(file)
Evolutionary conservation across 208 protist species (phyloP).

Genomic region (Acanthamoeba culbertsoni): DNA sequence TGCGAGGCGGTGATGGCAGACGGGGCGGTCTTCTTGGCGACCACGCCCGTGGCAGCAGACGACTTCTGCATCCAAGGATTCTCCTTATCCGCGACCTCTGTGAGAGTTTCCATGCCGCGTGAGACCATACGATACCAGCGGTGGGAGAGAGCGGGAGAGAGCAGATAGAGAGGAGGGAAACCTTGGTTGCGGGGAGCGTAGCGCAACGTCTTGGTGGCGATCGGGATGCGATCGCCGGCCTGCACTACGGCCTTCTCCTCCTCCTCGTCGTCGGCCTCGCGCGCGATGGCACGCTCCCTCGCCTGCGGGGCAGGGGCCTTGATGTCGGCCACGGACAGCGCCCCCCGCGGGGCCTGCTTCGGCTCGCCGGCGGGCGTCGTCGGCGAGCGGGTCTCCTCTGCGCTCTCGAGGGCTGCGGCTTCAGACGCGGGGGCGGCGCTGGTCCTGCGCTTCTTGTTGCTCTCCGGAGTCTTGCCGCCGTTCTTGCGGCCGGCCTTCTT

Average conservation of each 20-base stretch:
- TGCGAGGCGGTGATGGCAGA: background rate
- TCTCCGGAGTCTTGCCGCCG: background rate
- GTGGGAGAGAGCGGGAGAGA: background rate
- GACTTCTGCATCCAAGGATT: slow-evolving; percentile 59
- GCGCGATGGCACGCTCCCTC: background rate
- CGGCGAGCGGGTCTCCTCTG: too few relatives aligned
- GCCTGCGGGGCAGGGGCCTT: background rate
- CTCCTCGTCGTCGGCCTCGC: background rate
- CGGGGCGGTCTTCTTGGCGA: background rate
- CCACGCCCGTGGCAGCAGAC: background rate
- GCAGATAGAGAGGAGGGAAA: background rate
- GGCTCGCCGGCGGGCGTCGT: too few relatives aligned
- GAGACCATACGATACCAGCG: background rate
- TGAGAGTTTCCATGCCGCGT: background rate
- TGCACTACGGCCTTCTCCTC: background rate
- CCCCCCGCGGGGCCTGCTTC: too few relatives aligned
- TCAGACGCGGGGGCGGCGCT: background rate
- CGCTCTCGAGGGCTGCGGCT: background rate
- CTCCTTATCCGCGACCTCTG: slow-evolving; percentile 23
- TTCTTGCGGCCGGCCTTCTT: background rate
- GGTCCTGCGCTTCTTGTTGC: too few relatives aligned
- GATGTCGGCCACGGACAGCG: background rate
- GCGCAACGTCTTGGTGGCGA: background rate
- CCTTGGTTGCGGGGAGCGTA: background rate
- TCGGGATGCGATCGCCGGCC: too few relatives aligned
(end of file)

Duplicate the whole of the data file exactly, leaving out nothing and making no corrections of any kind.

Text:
Evolutionary conservation across 208 protist species (phyloP).

Genomic region (Acanthamoeba culbertsoni): DNA sequence TGCGAGGCGGTGATGGCAGACGGGGCGGTCTTCTTGGCGACCACGCCCGTGGCAGCAGACGACTTCTGCATCCAAGGATTCTCCTTATCCGCGACCTCTGTGAGAGTTTCCATGCCGCGTGAGACCATACGATACCAGCGGTGGGAGAGAGCGGGAGAGAGCAGATAGAGAGGAGGGAAACCTTGGTTGCGGGGAGCGTAGCGCAACGTCTTGGTGGCGATCGGGATGCGATCGCCGGCCTGCACTACGGCCTTCTCCTCCTCCTCGTCGTCGGCCTCGCGCGCGATGGCACGCTCCCTCGCCTGCGGGGCAGGGGCCTTGATGTCGGCCACGGACAGCGCCCCCCGCGGGGCCTGCTTCGGCTCGCCGGCGGGCGTCGTCGGCGAGCGGGTCTCCTCTGCGCTCTCGAGGGCTGCGGCTTCAGACGCGGGGGCGGCGCTGGTCCTGCGCTTCTTGTTGCTCTCCGGAGTCTTGCCGCCGTTCTTGCGGCCGGCCTTCTT

Average conservation of each 20-base stretch:
- TGCGAGGCGGTGATGGCAGA: background rate
- TCTCCGGAGTCTTGCCGCCG: background rate
- GTGGGAGAGAGCGGGAGAGA: background rate
- GACTTCTGCATCCAAGGATT: slow-evolving; percentile 59
- GCGCGATGGCACGCTCCCTC: background rate
- CGGCGAGCGGGTCTCCTCTG: too few relatives aligned
- GCCTGCGGGGCAGGGGCCTT: background rate
- CTCCTCGTCGTCGGCCTCGC: background rate
- CGGGGCGGTCTTCTTGGCGA: background rate
- CCACGCCCGTGGCAGCAGAC: background rate
- GCAGATAGAGAGGAGGGAAA: background rate
- GGCTCGCCGGCGGGCGTCGT: too few relatives aligned
- GAGACCATACGATACCAGCG: background rate
- TGAGAGTTTCCATGCCGCGT: background rate
- TGCACTACGGCCTTCTCCTC: background rate
- CCCCCCGCGGGGCCTGCTTC: too few relatives aligned
- TCAGACGCGGGGGCGGCGCT: background rate
- CGCTCTCGAGGGCTGCGGCT: background rate
- CTCCTTATCCGCGACCTCTG: slow-evolving; percentile 23
- TTCTTGCGGCCGGCCTTCTT: background rate
- GGTCCTGCGCTTCTTGTTGC: too few relatives aligned
- GATGTCGGCCACGGACAGCG: background rate
- GCGCAACGTCTTGGTGGCGA: background rate
- CCTTGGTTGCGGGGAGCGTA: background rate
- TCGGGATGCGATCGCCGGCC: too few relatives aligned